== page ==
What's the latest with Brexit?
• Britain’s finance minister Philip Hammond expects to reach a Brexit deal with opposition Labour party during cross party talks this weekend
• Prime Minister Theresa May seeks another Brexit extension till June 30 in letter to Donald Tusk
British Prime Minister Theresa May has written to EU Council President Donald Tusk to ask for another Brexit extension to June 30.
"I am writing, therefore, to inform the European Council that the United Kingdom is seeking a further extension," May wrote on Friday, adding: "The United Kingdom proposes that this period should end on June 30 2019."
The UK is currently scheduled to leave on April 12, after a first extension was already granted.
In her letter, May said that the country would exit earlier if MPs approve her deal before the new deadline. She also revealed that the government is "undertaking the lawful and responsible preparations" for the European elections in the event it is still a member of the bloc when they take place on May 23.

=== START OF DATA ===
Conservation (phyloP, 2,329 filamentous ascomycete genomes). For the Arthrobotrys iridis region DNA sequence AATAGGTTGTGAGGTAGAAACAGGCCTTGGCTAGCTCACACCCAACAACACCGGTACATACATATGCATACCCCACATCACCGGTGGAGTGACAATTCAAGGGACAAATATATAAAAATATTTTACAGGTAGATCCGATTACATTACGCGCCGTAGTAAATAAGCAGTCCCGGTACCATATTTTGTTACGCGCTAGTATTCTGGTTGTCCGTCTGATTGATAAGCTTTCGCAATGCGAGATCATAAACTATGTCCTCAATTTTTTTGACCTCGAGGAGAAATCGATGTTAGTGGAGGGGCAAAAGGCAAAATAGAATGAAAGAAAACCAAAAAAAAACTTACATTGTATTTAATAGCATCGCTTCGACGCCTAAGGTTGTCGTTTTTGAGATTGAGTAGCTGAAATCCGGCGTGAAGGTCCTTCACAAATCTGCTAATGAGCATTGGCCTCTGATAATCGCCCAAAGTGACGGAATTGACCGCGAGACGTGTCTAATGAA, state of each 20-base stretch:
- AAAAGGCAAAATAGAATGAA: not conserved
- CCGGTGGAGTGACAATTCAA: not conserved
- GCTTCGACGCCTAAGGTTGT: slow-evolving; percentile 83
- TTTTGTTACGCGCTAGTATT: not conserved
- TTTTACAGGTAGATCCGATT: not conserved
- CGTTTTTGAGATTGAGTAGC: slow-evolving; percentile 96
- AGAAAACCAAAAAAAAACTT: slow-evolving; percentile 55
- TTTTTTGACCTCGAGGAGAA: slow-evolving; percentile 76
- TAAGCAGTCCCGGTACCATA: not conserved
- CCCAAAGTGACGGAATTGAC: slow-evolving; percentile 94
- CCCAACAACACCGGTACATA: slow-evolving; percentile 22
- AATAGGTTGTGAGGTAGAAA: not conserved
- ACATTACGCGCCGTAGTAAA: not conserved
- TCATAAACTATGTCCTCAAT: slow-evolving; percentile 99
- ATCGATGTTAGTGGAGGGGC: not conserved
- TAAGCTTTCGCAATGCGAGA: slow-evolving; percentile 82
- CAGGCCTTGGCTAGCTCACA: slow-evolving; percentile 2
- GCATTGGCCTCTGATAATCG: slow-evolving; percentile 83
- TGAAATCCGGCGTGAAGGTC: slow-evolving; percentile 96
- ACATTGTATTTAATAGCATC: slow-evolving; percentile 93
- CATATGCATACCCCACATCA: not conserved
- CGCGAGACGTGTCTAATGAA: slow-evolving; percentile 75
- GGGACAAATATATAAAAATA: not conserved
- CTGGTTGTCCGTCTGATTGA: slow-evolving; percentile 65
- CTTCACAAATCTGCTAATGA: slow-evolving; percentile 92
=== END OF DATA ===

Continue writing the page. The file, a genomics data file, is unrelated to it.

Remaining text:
"It is frustrating that we have not yet brought this process to a successful and orderly conclusion," May also lamented.
'A new cliff edge'
May had already requested a longer extension to June 30 at the last EU summit but was turned down by EU leaders who imposed the April 12 deadline. A further extension to May 22 was also offered on the condition that British lawmakers approve the Withdrawal Agreement before April 12.
Scotland's First Minister, Nicola Sturgeon, from the pro-Remain Scottish National Party, has criticised May's latest plan
"Instead of decisive action — requesting a long delay to allow the issue to go back to the people — Theresa May just proposes more short term-ism and a new cliff edge," she wrote on Twitter.